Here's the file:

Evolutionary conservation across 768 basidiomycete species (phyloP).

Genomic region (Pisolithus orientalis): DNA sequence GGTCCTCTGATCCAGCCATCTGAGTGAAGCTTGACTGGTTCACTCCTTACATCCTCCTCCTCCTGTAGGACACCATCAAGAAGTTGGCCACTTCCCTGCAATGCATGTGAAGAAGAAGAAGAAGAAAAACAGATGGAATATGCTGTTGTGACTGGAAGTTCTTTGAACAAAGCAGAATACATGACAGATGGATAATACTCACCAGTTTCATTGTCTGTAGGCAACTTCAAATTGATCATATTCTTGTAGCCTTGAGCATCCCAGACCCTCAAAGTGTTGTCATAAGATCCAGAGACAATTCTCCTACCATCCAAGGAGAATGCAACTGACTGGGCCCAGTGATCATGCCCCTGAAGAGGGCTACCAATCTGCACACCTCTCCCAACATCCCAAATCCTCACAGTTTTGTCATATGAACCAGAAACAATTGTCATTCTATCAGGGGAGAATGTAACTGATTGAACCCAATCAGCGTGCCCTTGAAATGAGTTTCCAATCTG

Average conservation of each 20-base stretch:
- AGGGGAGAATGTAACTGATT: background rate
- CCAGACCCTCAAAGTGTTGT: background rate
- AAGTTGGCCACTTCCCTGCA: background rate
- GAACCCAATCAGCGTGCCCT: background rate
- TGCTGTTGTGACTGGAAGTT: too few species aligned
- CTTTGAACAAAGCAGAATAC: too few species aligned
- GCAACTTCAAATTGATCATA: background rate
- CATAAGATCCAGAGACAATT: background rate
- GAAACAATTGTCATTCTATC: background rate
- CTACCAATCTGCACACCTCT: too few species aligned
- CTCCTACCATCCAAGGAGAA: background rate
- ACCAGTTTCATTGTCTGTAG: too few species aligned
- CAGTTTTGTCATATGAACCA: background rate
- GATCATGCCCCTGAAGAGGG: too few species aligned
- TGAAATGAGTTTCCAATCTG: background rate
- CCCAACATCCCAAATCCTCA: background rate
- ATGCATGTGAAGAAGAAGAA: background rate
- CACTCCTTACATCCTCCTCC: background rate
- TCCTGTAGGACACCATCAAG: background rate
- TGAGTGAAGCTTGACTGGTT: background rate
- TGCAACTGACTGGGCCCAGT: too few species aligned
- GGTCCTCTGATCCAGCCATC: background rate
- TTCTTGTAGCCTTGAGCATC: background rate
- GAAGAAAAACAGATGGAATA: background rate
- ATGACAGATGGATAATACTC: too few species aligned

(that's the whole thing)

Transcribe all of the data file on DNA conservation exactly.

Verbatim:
Evolutionary conservation across 768 basidiomycete species (phyloP).

Genomic region (Pisolithus orientalis): DNA sequence GGTCCTCTGATCCAGCCATCTGAGTGAAGCTTGACTGGTTCACTCCTTACATCCTCCTCCTCCTGTAGGACACCATCAAGAAGTTGGCCACTTCCCTGCAATGCATGTGAAGAAGAAGAAGAAGAAAAACAGATGGAATATGCTGTTGTGACTGGAAGTTCTTTGAACAAAGCAGAATACATGACAGATGGATAATACTCACCAGTTTCATTGTCTGTAGGCAACTTCAAATTGATCATATTCTTGTAGCCTTGAGCATCCCAGACCCTCAAAGTGTTGTCATAAGATCCAGAGACAATTCTCCTACCATCCAAGGAGAATGCAACTGACTGGGCCCAGTGATCATGCCCCTGAAGAGGGCTACCAATCTGCACACCTCTCCCAACATCCCAAATCCTCACAGTTTTGTCATATGAACCAGAAACAATTGTCATTCTATCAGGGGAGAATGTAACTGATTGAACCCAATCAGCGTGCCCTTGAAATGAGTTTCCAATCTG

Average conservation of each 20-base stretch:
- AGGGGAGAATGTAACTGATT: background rate
- CCAGACCCTCAAAGTGTTGT: background rate
- AAGTTGGCCACTTCCCTGCA: background rate
- GAACCCAATCAGCGTGCCCT: background rate
- TGCTGTTGTGACTGGAAGTT: too few species aligned
- CTTTGAACAAAGCAGAATAC: too few species aligned
- GCAACTTCAAATTGATCATA: background rate
- CATAAGATCCAGAGACAATT: background rate
- GAAACAATTGTCATTCTATC: background rate
- CTACCAATCTGCACACCTCT: too few species aligned
- CTCCTACCATCCAAGGAGAA: background rate
- ACCAGTTTCATTGTCTGTAG: too few species aligned
- CAGTTTTGTCATATGAACCA: background rate
- GATCATGCCCCTGAAGAGGG: too few species aligned
- TGAAATGAGTTTCCAATCTG: background rate
- CCCAACATCCCAAATCCTCA: background rate
- ATGCATGTGAAGAAGAAGAA: background rate
- CACTCCTTACATCCTCCTCC: background rate
- TCCTGTAGGACACCATCAAG: background rate
- TGAGTGAAGCTTGACTGGTT: background rate
- TGCAACTGACTGGGCCCAGT: too few species aligned
- GGTCCTCTGATCCAGCCATC: background rate
- TTCTTGTAGCCTTGAGCATC: background rate
- GAAGAAAAACAGATGGAATA: background rate
- ATGACAGATGGATAATACTC: too few species aligned